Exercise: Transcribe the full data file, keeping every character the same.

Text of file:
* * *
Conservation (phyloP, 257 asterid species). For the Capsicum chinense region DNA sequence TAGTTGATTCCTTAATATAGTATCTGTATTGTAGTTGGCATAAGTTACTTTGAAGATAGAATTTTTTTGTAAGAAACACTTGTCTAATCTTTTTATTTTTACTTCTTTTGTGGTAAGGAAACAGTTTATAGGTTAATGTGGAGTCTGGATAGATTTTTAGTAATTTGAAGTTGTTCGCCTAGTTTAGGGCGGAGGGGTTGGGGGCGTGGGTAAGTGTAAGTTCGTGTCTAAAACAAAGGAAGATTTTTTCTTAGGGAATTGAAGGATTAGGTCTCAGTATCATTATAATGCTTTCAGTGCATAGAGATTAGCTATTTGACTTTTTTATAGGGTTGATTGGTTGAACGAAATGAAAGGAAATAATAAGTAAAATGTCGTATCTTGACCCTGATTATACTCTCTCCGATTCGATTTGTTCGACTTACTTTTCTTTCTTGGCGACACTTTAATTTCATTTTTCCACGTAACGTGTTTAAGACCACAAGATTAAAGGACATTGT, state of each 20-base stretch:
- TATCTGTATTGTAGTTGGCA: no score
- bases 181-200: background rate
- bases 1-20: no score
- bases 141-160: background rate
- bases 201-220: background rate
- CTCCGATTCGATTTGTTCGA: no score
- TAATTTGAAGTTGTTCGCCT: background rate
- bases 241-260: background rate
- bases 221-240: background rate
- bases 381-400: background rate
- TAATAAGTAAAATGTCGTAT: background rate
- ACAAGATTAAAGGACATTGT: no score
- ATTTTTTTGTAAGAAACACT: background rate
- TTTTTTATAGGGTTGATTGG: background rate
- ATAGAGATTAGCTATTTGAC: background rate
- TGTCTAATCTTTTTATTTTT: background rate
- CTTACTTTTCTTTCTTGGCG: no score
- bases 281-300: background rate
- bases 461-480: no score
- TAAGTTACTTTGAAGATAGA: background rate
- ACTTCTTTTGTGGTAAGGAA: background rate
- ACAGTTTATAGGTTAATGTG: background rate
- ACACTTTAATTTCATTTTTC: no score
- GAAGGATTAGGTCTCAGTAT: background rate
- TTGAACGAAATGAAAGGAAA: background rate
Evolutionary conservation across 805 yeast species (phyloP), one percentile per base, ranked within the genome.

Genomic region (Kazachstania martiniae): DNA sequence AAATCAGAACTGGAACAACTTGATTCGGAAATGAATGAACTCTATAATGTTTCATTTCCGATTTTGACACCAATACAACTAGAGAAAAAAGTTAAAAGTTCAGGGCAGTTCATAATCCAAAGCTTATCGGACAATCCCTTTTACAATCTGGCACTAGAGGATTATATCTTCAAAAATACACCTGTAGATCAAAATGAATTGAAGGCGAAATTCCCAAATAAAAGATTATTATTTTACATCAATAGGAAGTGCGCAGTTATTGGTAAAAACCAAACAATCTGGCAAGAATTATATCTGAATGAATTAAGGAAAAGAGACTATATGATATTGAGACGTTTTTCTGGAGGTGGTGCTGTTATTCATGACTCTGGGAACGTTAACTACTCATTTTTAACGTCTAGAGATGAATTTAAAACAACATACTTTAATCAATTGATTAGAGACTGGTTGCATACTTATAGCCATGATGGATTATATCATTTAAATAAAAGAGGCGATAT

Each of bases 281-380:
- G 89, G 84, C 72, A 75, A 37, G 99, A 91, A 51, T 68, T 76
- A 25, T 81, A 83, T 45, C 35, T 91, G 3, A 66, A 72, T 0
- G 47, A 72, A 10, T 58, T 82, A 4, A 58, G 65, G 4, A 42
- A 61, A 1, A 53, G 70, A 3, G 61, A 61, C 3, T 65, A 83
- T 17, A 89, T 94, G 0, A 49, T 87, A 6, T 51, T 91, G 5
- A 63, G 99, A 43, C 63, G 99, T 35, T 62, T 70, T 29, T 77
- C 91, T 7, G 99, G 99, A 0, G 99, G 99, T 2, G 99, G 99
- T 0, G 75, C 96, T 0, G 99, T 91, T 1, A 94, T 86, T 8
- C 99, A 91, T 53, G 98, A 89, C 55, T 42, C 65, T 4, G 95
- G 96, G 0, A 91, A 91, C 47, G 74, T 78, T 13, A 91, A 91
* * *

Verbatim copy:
Conservation (phyloP, 257 asterid species). For the Capsicum chinense region DNA sequence TAGTTGATTCCTTAATATAGTATCTGTATTGTAGTTGGCATAAGTTACTTTGAAGATAGAATTTTTTTGTAAGAAACACTTGTCTAATCTTTTTATTTTTACTTCTTTTGTGGTAAGGAAACAGTTTATAGGTTAATGTGGAGTCTGGATAGATTTTTAGTAATTTGAAGTTGTTCGCCTAGTTTAGGGCGGAGGGGTTGGGGGCGTGGGTAAGTGTAAGTTCGTGTCTAAAACAAAGGAAGATTTTTTCTTAGGGAATTGAAGGATTAGGTCTCAGTATCATTATAATGCTTTCAGTGCATAGAGATTAGCTATTTGACTTTTTTATAGGGTTGATTGGTTGAACGAAATGAAAGGAAATAATAAGTAAAATGTCGTATCTTGACCCTGATTATACTCTCTCCGATTCGATTTGTTCGACTTACTTTTCTTTCTTGGCGACACTTTAATTTCATTTTTCCACGTAACGTGTTTAAGACCACAAGATTAAAGGACATTGT, state of each 20-base stretch:
- TATCTGTATTGTAGTTGGCA: no score
- bases 181-200: background rate
- bases 1-20: no score
- bases 141-160: background rate
- bases 201-220: background rate
- CTCCGATTCGATTTGTTCGA: no score
- TAATTTGAAGTTGTTCGCCT: background rate
- bases 241-260: background rate
- bases 221-240: background rate
- bases 381-400: background rate
- TAATAAGTAAAATGTCGTAT: background rate
- ACAAGATTAAAGGACATTGT: no score
- ATTTTTTTGTAAGAAACACT: background rate
- TTTTTTATAGGGTTGATTGG: background rate
- ATAGAGATTAGCTATTTGAC: background rate
- TGTCTAATCTTTTTATTTTT: background rate
- CTTACTTTTCTTTCTTGGCG: no score
- bases 281-300: background rate
- bases 461-480: no score
- TAAGTTACTTTGAAGATAGA: background rate
- ACTTCTTTTGTGGTAAGGAA: background rate
- ACAGTTTATAGGTTAATGTG: background rate
- ACACTTTAATTTCATTTTTC: no score
- GAAGGATTAGGTCTCAGTAT: background rate
- TTGAACGAAATGAAAGGAAA: background rate
Evolutionary conservation across 805 yeast species (phyloP), one percentile per base, ranked within the genome.

Genomic region (Kazachstania martiniae): DNA sequence AAATCAGAACTGGAACAACTTGATTCGGAAATGAATGAACTCTATAATGTTTCATTTCCGATTTTGACACCAATACAACTAGAGAAAAAAGTTAAAAGTTCAGGGCAGTTCATAATCCAAAGCTTATCGGACAATCCCTTTTACAATCTGGCACTAGAGGATTATATCTTCAAAAATACACCTGTAGATCAAAATGAATTGAAGGCGAAATTCCCAAATAAAAGATTATTATTTTACATCAATAGGAAGTGCGCAGTTATTGGTAAAAACCAAACAATCTGGCAAGAATTATATCTGAATGAATTAAGGAAAAGAGACTATATGATATTGAGACGTTTTTCTGGAGGTGGTGCTGTTATTCATGACTCTGGGAACGTTAACTACTCATTTTTAACGTCTAGAGATGAATTTAAAACAACATACTTTAATCAATTGATTAGAGACTGGTTGCATACTTATAGCCATGATGGATTATATCATTTAAATAAAAGAGGCGATAT

Each of bases 281-380:
- G 89, G 84, C 72, A 75, A 37, G 99, A 91, A 51, T 68, T 76
- A 25, T 81, A 83, T 45, C 35, T 91, G 3, A 66, A 72, T 0
- G 47, A 72, A 10, T 58, T 82, A 4, A 58, G 65, G 4, A 42
- A 61, A 1, A 53, G 70, A 3, G 61, A 61, C 3, T 65, A 83
- T 17, A 89, T 94, G 0, A 49, T 87, A 6, T 51, T 91, G 5
- A 63, G 99, A 43, C 63, G 99, T 35, T 62, T 70, T 29, T 77
- C 91, T 7, G 99, G 99, A 0, G 99, G 99, T 2, G 99, G 99
- T 0, G 75, C 96, T 0, G 99, T 91, T 1, A 94, T 86, T 8
- C 99, A 91, T 53, G 98, A 89, C 55, T 42, C 65, T 4, G 95
- G 96, G 0, A 91, A 91, C 47, G 74, T 78, T 13, A 91, A 91